Indonesian banks must align with global climate goals by preventing decades of emissions that would threaten the future of hundreds of millions of Indonesian children for generations to come. None of Indonesia's largest four banks' environment, social and governance policies are aligned with achieving net zero emissions by 2050. Major Indonesian financial institutions are financing huge coal projects, posing a growing threat to our economy and our climate.

Bank Track early this year released the "Coal Policy Tracker" that analyses the coal policies of 30 major banks with over US$8 trillion (291 trillion baht) in collective assets under management across India, Indonesia, Japan, Malaysia, Philippines, Singapore, South Korea, Taiwan and Thailand. Indonesian banks are lagging far behind peers from Singapore and Malaysia in green banking rankings. The four largest Indonesian banks all score zero for their environmental policies, which include enabling the expansion of coal mining and power, according to the Coal Policy Tracker.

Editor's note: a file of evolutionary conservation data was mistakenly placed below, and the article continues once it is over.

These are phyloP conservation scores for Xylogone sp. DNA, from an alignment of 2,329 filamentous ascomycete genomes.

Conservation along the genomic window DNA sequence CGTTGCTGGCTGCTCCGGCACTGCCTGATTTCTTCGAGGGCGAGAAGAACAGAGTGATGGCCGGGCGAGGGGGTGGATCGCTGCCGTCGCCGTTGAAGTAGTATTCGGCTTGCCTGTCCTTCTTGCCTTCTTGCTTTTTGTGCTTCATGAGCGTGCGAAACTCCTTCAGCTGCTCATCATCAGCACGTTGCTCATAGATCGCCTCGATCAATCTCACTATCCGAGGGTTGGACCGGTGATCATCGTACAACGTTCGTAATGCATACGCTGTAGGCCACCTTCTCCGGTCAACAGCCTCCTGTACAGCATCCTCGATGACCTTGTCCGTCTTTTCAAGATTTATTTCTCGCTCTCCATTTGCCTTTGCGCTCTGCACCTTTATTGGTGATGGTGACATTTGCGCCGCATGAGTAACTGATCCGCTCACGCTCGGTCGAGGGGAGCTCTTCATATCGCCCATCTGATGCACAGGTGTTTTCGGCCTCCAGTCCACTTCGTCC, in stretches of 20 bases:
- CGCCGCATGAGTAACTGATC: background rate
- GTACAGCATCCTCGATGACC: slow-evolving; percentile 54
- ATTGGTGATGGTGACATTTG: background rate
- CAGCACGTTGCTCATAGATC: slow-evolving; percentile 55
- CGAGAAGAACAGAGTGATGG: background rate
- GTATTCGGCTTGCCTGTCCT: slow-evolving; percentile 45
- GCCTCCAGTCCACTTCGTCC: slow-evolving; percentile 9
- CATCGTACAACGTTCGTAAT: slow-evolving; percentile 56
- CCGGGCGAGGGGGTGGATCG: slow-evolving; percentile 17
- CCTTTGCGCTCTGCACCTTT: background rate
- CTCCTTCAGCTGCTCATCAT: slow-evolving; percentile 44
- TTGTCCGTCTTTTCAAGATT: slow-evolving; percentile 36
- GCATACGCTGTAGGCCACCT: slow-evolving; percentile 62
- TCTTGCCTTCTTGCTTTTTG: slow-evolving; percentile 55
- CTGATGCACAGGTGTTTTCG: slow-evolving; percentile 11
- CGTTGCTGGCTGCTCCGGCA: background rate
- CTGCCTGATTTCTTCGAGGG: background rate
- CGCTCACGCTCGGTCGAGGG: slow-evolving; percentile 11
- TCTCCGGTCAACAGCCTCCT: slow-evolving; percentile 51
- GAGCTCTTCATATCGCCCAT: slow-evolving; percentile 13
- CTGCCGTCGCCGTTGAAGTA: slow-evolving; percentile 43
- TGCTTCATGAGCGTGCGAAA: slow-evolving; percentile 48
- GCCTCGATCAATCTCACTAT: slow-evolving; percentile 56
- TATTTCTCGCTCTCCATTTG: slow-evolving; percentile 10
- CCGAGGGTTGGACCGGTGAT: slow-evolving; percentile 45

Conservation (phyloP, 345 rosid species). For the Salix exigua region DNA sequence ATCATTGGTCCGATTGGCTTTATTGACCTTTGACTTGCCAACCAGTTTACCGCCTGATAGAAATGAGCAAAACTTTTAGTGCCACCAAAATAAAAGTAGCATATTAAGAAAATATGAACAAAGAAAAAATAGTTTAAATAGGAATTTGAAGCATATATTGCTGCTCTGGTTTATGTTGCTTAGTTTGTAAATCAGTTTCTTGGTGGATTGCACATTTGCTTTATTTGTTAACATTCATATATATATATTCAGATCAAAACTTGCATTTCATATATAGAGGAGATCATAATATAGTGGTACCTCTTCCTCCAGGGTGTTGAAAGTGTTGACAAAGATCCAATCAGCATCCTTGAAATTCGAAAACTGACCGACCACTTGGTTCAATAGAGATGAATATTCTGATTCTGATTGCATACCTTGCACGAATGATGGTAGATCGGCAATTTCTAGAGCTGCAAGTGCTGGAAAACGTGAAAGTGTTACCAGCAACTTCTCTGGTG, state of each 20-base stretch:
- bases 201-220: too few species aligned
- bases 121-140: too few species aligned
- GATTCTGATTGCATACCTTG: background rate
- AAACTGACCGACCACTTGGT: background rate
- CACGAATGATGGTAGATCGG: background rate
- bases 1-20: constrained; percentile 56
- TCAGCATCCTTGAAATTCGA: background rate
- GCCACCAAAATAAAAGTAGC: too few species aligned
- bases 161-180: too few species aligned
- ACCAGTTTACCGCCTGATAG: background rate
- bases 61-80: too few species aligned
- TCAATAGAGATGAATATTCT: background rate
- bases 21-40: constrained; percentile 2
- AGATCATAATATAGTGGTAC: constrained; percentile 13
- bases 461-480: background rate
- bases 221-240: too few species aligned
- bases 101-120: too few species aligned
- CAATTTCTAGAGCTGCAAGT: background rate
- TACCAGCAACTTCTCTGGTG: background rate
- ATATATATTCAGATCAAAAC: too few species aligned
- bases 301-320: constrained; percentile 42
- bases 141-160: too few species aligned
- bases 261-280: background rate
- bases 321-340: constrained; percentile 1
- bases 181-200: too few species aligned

All Asian banks have much work to do in ending their business with dirty coal. A recent report released last year by Bank Track highlights that Asia's top 28 banks, including Thai, Singaporean and Indonesian banks, are all failing to rule out finance to companies expanding coal.

There has been progress. More than 200 financial institutions, including the major banks from Singapore and Malaysia, have all ruled out funding new coal projects, consolidating their commitment by joining the Net Zero Banking Alliance (NZBA) to align with global climate goals. No Indonesian banks have yet joined the NZBA.

The Indonesian Presidential Regulation for renewable energy has a loophole that allows new coal power plants to fire smelters for metals such as nickel and aluminium inside industrial parks.

But leading scientists and International Energy Agency experts agree there can be no new coal mines or power plants in order to limit global warming to 1.5C. There is no question that burning coal is a major contributor to rising global temperatures and the worsening climate crisis, according to the United Nations.